Classification of Large Imbalanced Credit Client Data with Cluster Based SVM

  • Ralf Stecking
  • Klaus B. Schebesch
Conference paper
Part of the Studies in Classification, Data Analysis, and Knowledge Organization book series (STUDIES CLASS)


Credit client scoring on medium sized data sets can be accomplished by means of Support Vector Machines (SVM), a powerful and robust machine learning method. However, real life credit client data sets are usually huge, containing up to hundred thousands of records, with good credit clients vastly outnumbering the defaulting ones. Such data pose severe computational barriers for SVM and other kernel methods, especially if all pairwise data point similarities are requested. Hence, methods which avoid extensive training on the complete data are in high demand. A possible solution is clustering as preprocessing and classification on the more informative resulting data like cluster centers. Clustering variants which avoid the computation of all pairwise similarities robustly filter useful information from the large imbalanced credit client data set, especially when used in conjunction with a symbolic cluster representation. Subsequently, we construct credit client clusters representing both client classes, which are then used for training a non standard SVM adaptable to our imbalanced class set sizes. We also show that SVM trained on symbolic cluster centers result in classification models, which outperform traditional statistical models as well as SVM trained on all our original data.


Support Vector Machine Linear Discriminant Analysis Area Under Curve Support Vector Machine Model Linear Support Vector Machine 
These keywords were added by machine and not by the authors. This process is experimental and the keywords may be updated as the learning algorithm improves.


  1. Basu S, Davidson I, Wagstaff K (2009) Constrained clustering: Advances in algorithms, theory, and applications. Data mining and knowledge discovery series. Chapman Hall/CRC Press, Boca Raton, FLGoogle Scholar
  2. Billard L, Diday E (2006) Symbolic data analysis. Wiley, New YorkGoogle Scholar
  3. Bock HH, Diday E (2000) Analysis of symbolic data: Exploratory methods for extracting statistical information from complex data. Springer, BerlinGoogle Scholar
  4. Chan PK, Stolfo SJ (2001) Toward scalable learning with non-uniform class and cost distributions: A case study in credit card fraud detection. In: Proceedings of the Fourth International Conference on Knowledge Discovery and Data Mining, pp 164–168Google Scholar
  5. Durand D (1941) Risk elements in consumer installment financing. National Bureau of Economic Research, New YorkGoogle Scholar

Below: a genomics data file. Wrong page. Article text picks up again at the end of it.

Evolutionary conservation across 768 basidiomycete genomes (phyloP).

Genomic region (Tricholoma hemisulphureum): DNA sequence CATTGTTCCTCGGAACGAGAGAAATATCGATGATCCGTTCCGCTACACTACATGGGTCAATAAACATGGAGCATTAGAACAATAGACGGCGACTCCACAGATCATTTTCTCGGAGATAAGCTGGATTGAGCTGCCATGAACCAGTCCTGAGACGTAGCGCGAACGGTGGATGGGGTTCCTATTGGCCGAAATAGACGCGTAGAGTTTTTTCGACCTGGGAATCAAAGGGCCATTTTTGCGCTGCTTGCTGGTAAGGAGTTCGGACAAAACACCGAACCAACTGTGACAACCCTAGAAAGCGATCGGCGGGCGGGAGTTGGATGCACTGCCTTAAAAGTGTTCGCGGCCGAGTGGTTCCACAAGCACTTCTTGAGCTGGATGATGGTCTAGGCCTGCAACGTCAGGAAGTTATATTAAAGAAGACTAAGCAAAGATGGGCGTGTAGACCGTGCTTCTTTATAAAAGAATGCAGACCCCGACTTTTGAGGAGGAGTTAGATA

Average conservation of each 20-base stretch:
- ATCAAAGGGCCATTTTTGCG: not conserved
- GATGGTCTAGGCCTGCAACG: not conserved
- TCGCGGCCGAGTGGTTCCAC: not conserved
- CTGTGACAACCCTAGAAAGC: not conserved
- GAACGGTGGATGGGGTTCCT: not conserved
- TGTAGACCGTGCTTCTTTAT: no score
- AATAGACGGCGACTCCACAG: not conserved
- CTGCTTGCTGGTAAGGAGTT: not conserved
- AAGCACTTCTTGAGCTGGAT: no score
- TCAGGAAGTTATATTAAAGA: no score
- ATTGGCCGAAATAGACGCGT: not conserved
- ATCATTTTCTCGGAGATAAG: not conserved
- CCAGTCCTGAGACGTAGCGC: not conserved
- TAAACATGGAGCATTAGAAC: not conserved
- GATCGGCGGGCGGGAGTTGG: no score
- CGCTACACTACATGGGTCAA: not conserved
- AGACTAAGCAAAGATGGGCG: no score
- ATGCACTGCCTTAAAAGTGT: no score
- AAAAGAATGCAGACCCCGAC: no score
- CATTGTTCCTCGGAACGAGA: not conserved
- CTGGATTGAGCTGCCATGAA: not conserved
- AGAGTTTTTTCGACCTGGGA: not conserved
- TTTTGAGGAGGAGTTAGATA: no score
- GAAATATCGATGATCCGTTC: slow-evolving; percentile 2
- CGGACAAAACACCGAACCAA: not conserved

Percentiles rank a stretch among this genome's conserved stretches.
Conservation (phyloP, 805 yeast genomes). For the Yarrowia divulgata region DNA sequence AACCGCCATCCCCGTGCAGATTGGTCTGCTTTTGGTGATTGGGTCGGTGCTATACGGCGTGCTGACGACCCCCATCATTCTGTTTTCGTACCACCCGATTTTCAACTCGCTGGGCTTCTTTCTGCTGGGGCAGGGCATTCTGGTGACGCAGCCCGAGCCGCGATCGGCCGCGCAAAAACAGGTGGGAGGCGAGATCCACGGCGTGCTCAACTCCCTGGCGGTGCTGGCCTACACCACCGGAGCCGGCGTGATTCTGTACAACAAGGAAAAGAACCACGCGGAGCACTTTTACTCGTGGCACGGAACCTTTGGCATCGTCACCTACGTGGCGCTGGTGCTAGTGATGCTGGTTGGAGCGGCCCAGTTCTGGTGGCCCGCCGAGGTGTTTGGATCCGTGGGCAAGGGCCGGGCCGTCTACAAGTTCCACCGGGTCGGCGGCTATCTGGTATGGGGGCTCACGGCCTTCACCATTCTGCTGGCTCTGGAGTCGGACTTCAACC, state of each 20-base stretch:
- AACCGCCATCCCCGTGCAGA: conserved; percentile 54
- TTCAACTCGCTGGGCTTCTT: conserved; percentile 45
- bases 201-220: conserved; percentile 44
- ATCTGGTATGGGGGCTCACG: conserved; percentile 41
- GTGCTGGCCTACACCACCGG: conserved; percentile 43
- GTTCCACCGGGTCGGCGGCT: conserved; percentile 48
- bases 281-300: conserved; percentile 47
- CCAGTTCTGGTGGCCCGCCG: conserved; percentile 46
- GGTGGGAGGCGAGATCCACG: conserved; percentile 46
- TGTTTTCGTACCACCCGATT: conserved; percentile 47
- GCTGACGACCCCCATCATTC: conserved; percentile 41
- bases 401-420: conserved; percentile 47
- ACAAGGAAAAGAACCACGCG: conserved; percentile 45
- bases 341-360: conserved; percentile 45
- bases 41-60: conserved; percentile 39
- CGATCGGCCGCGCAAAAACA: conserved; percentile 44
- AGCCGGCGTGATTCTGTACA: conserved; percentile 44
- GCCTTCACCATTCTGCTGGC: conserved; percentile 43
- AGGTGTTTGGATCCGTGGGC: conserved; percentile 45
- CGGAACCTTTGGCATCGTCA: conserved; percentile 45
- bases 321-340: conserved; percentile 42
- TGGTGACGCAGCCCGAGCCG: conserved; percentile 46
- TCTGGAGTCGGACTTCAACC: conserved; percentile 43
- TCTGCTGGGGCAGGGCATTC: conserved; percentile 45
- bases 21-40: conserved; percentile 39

6. Evgeniou T, Pontil M (2002) Support vector machines with clustering for training with very large datasets. Lect Notes Artif Intell 2308:346–354Google Scholar
  7. Hanley A, McNeil B (1982) The meaning and use of the area under a receiver operating characteristics (ROC) curve. Diagn Radiol 143:29–36Google Scholar
  8. Jain AK, Murty MN, Flynn PJ (1999) Data clustering: A review. ACM Comput Surv 31(3):264–323Google Scholar
  9. Li B, Chi M, Fan J, Xue X (2007) Support cluster machine. In: Proceedings of the 24th International Conference on Machine Learning, New York, pp 505–512Google Scholar
  10. Lin Y, Lee Y, Wahba G (2002) Support vector machines for classification in nonstandard situations. Mach Learn 46(1–3):191–202Google Scholar
  11. MacQueen JB (1967) Some methods for classification and analysis of multivariate observations. In: Proceedings of the Fifth Symposium on Math, Statistics and Probability, University of California Press, Berkeley, CA, pp 281–297Google Scholar
  12. Stecking R, Schebesch KB (2006) Variable subset selection for credit scoring with support vector machines. In: Haasis HD, Kopfer H, Schönberger J (eds) Operations research proceedings. Springer, Berlin, pp 251–256Google Scholar
  13. Stecking R, Schebesch KB (2009) Clustering large credit client data sets for classification with SVM. In: Credit Scoring and Credit Control XI Conference, CRC Edinburgh, p 15 ff.Google Scholar
  14. Thomas LC, Oliver RW, Hand DJ (2005) A survey of the issues in consumer credit modelling research. J Oper Res Soc 56(9):1006–1015Google Scholar
  15. Wang Y, Zhang X, Wang S, Lai KK (2008) Nonlinear clustering–based support vector machine for large data sets. Optim Meth Software Math Programm Data Mining and Machine Learning 23(4):533–549Google Scholar
  16. Weiss GM (2004) Mining with rarity: A unifying framework. SIGKDD Explorations 6(1):7–19Google Scholar
  17. Yu H, Yang J, Han J (2003) Classifying large data sets using SVMs with hierarchical clusters. In: Proceedings of the ninth ACM SIGKDD international conference on Knowledge discovery and data mining, ACM, New York, KDD ’03, pp 306–315Google Scholar
  18. Yuan J, Li J, Zhang B (2006) Learning concepts from large scale imbalanced data sets using support cluster machines. In: Proceedings of the ACM International Conference on Multimedia. ACM, New York, pp 441–450Google Scholar

Copyright information

© Springer-Verlag Berlin Heidelberg 2012

Authors and Affiliations

  1. 1.Department of EconomicsCarl von Ossietzky University OldenburgOldenburgGermany
  2. 2.Faculty of EconomicsVasile Goldiş Western University AradAradRomania

Personalised recommendations